ST. MARYS — Tyler Coffey, of St. Marys, learned in an emotional way this week that kind words carry a lot of weight.
Coffey wrote a letter when he was 9 years old to a first responder in New York as the Sept. 11 terror attacks were unfolding — and Wednesday, he was put in touch with retired firefighter Brad Mann.
“I was in shock,” Coffey said. “Never in my life did I imagine that it would have this effect.”
In 2001, Coffey was a student in the third grade at St. Marys Intermediate School in Mrs. Peterson’s class. They were sitting in class on Sept. 11, 2001, when the four coordinated terrorist attacks by al-Qaeda killed 2,996 people and injured more than 6,000 others and caused at least $10 billion in property and infrastructure damage. Two of the planes, American Airlines Flight 11 and United Airlines Flight 175, were crashed into the North and South towers of the World Trade Center complex in New York City. A third plane, American Airlines Flight 77, was crashed into the Pentagon in Arlington County, Virginia. A fourth plane, United Airlines Flight 93, intended to strike in Washington, D.C., crashed into a field in Stonycreek Township near Shanksville, Pennsylvania, after its passengers tried to overcome the hijackers.
With the school briefly on lockdown after the attacks, students decided to write letters to firefighters and other first responders in New York City.
“The whole class did it,” Coffey said. “The letter I wrote was kind of like a poem with encouraging words, thanking him for everything.”
The incident was the deadliest ever for firefighters and law enforcement officers in the history of the U.S., with 343 and 72 killed respectively. Mann, then 35 years old and a lieutenant with the Fire Department of the City of New York, is the only surviving member of a unit of 14.
“We arrived shortly after the first plane hit the tower and began setting up EMS operations,” Mann said. “By the time we realized what happened, we looked up and saw the second plane hit the second tower, and within a few minutes we were just running for our lives. It was like nothing I have ever seen in 15 years.”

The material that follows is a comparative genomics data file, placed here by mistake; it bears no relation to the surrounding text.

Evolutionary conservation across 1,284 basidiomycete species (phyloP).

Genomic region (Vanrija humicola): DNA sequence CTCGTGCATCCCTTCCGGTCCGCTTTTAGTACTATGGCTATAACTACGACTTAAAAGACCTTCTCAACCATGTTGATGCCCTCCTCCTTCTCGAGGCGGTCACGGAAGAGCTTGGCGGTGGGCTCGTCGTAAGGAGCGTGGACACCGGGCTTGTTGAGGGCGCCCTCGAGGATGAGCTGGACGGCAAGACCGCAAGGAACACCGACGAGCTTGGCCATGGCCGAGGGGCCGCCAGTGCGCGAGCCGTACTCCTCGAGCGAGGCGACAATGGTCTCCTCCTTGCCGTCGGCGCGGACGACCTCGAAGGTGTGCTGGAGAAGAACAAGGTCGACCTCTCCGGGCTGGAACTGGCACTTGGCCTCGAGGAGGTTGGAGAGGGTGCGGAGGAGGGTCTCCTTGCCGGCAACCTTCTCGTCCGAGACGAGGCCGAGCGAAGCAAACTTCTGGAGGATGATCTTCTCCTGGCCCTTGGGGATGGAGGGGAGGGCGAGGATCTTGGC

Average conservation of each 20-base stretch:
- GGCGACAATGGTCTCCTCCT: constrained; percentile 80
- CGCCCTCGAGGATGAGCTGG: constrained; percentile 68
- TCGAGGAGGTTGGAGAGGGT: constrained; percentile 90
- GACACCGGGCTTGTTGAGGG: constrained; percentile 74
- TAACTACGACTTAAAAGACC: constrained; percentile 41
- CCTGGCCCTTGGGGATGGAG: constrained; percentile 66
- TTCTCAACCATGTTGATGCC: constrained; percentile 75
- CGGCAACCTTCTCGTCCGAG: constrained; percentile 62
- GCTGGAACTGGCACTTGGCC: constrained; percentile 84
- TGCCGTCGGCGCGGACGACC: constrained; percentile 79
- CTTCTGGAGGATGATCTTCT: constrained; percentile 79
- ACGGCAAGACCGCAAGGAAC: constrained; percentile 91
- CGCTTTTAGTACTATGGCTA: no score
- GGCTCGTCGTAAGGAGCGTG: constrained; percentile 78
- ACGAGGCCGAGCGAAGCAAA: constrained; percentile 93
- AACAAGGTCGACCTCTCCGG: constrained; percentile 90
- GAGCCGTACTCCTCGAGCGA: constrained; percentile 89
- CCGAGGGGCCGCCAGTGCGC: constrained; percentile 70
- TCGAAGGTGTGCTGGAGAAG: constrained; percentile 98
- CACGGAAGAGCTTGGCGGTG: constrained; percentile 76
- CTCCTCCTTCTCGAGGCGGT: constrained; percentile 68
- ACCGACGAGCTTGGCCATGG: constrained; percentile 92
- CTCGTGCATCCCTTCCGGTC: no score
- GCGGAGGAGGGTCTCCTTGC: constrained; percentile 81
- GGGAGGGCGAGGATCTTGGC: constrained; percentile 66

Being one of the first on the scene, Mann was in four separate buildings when they each collapsed — the towers, a hastily set up command center and another building where then-Mayor Rudy Giuliani was located. Mann was selected to a team to escort Giuliani to safety when they barely got out of the building.
Mann said as buildings collapsed, a heavy, white dust settled all around the city, making it hard to navigate. Mann was only 30 feet away when a couple jumping out of a tower holding hands landed on the sidewalk.
“It is a situation too horrific to describe correctly,” Mann said.
After the attack, Mann was assigned to Ground Zero for 14 months to help clean up.
On Oct. 1, 2001, he was resting in a church that had been turned into a makeshift command center when he received Coffey’s letter. Mann said that the letter brought him hope and he vowed to try and find the boy who sent him the letter. He said their conversation was emotional.
“In the letter, he had a penny and said it was so I would never be broke,” Mann said. “He had a marble, and said it was so I always had one, I would never lose all my marbles. There was a rubber band, and he said it was so I could stretch my limits. And there was a red, white and blue ribbon. I thought it was amazing that a (child) could understand the scope of what had happened.”
Mann said he had the letter laminated so it would never deteriorate. He said he has gotten the letter out during low times in his life to offer hope.
“I could tell right away that this was something he had written and meant,” Mann said. “It has gotten me through all these years.”
Coffey said it was heartwarming that he could have a positive effect on someone’s life.
“I remember writing the letter, but it was a long time ago,” said Coffey, now 23. “I was in shock when he called me.”
Reach Lance Mihm at 567-242-0409 or at [email protected]